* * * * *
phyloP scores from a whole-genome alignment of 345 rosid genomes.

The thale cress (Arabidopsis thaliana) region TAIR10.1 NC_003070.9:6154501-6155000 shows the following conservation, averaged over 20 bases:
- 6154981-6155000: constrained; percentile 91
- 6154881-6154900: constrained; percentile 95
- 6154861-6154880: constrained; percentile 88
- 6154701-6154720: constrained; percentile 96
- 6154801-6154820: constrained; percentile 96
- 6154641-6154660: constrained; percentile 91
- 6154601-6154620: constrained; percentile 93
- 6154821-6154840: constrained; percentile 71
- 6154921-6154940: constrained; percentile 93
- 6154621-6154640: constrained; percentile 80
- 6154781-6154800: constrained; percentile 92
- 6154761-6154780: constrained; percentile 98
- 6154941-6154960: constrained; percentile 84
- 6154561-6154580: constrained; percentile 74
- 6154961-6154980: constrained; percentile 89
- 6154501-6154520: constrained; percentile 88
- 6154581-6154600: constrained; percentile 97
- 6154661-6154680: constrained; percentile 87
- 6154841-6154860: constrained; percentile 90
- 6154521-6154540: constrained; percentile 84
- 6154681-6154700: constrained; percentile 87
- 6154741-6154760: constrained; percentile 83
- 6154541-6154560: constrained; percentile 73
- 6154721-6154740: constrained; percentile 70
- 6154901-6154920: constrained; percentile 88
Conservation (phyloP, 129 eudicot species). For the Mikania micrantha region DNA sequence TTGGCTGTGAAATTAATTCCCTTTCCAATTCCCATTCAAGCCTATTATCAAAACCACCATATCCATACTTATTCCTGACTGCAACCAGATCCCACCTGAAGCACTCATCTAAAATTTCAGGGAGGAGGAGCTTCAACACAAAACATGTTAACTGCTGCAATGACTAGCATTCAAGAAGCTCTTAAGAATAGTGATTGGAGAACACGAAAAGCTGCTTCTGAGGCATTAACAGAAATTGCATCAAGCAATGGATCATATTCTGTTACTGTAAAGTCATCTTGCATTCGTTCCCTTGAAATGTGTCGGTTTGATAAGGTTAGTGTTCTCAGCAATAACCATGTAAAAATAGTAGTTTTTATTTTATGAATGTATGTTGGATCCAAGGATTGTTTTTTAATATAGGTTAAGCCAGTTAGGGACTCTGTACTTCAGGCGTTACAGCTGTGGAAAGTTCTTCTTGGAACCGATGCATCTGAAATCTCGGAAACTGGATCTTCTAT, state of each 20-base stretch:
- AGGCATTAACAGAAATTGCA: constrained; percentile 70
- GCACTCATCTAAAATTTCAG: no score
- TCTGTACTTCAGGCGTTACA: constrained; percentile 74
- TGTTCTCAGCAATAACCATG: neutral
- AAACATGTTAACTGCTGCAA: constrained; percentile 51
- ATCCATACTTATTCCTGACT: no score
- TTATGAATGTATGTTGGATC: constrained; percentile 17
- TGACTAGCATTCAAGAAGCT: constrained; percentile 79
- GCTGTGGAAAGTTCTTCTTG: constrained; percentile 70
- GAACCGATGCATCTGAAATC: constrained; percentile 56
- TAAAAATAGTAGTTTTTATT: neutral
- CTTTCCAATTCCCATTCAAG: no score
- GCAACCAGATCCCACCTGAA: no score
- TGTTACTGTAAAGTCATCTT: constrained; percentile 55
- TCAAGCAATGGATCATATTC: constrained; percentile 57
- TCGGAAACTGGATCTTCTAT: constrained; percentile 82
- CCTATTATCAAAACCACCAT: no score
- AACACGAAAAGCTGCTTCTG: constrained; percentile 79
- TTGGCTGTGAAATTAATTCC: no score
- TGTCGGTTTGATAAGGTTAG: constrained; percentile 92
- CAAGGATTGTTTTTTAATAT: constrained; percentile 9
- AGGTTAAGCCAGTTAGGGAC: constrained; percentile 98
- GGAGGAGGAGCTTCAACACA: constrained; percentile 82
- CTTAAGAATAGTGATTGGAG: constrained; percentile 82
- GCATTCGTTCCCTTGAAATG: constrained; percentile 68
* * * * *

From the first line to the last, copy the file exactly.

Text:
phyloP scores from a whole-genome alignment of 345 rosid genomes.

The thale cress (Arabidopsis thaliana) region TAIR10.1 NC_003070.9:6154501-6155000 shows the following conservation, averaged over 20 bases:
- 6154981-6155000: constrained; percentile 91
- 6154881-6154900: constrained; percentile 95
- 6154861-6154880: constrained; percentile 88
- 6154701-6154720: constrained; percentile 96
- 6154801-6154820: constrained; percentile 96
- 6154641-6154660: constrained; percentile 91
- 6154601-6154620: constrained; percentile 93
- 6154821-6154840: constrained; percentile 71
- 6154921-6154940: constrained; percentile 93
- 6154621-6154640: constrained; percentile 80
- 6154781-6154800: constrained; percentile 92
- 6154761-6154780: constrained; percentile 98
- 6154941-6154960: constrained; percentile 84
- 6154561-6154580: constrained; percentile 74
- 6154961-6154980: constrained; percentile 89
- 6154501-6154520: constrained; percentile 88
- 6154581-6154600: constrained; percentile 97
- 6154661-6154680: constrained; percentile 87
- 6154841-6154860: constrained; percentile 90
- 6154521-6154540: constrained; percentile 84
- 6154681-6154700: constrained; percentile 87
- 6154741-6154760: constrained; percentile 83
- 6154541-6154560: constrained; percentile 73
- 6154721-6154740: constrained; percentile 70
- 6154901-6154920: constrained; percentile 88
Conservation (phyloP, 129 eudicot species). For the Mikania micrantha region DNA sequence TTGGCTGTGAAATTAATTCCCTTTCCAATTCCCATTCAAGCCTATTATCAAAACCACCATATCCATACTTATTCCTGACTGCAACCAGATCCCACCTGAAGCACTCATCTAAAATTTCAGGGAGGAGGAGCTTCAACACAAAACATGTTAACTGCTGCAATGACTAGCATTCAAGAAGCTCTTAAGAATAGTGATTGGAGAACACGAAAAGCTGCTTCTGAGGCATTAACAGAAATTGCATCAAGCAATGGATCATATTCTGTTACTGTAAAGTCATCTTGCATTCGTTCCCTTGAAATGTGTCGGTTTGATAAGGTTAGTGTTCTCAGCAATAACCATGTAAAAATAGTAGTTTTTATTTTATGAATGTATGTTGGATCCAAGGATTGTTTTTTAATATAGGTTAAGCCAGTTAGGGACTCTGTACTTCAGGCGTTACAGCTGTGGAAAGTTCTTCTTGGAACCGATGCATCTGAAATCTCGGAAACTGGATCTTCTAT, state of each 20-base stretch:
- AGGCATTAACAGAAATTGCA: constrained; percentile 70
- GCACTCATCTAAAATTTCAG: no score
- TCTGTACTTCAGGCGTTACA: constrained; percentile 74
- TGTTCTCAGCAATAACCATG: neutral
- AAACATGTTAACTGCTGCAA: constrained; percentile 51
- ATCCATACTTATTCCTGACT: no score
- TTATGAATGTATGTTGGATC: constrained; percentile 17
- TGACTAGCATTCAAGAAGCT: constrained; percentile 79
- GCTGTGGAAAGTTCTTCTTG: constrained; percentile 70
- GAACCGATGCATCTGAAATC: constrained; percentile 56
- TAAAAATAGTAGTTTTTATT: neutral
- CTTTCCAATTCCCATTCAAG: no score
- GCAACCAGATCCCACCTGAA: no score
- TGTTACTGTAAAGTCATCTT: constrained; percentile 55
- TCAAGCAATGGATCATATTC: constrained; percentile 57
- TCGGAAACTGGATCTTCTAT: constrained; percentile 82
- CCTATTATCAAAACCACCAT: no score
- AACACGAAAAGCTGCTTCTG: constrained; percentile 79
- TTGGCTGTGAAATTAATTCC: no score
- TGTCGGTTTGATAAGGTTAG: constrained; percentile 92
- CAAGGATTGTTTTTTAATAT: constrained; percentile 9
- AGGTTAAGCCAGTTAGGGAC: constrained; percentile 98
- GGAGGAGGAGCTTCAACACA: constrained; percentile 82
- CTTAAGAATAGTGATTGGAG: constrained; percentile 82
- GCATTCGTTCCCTTGAAATG: constrained; percentile 68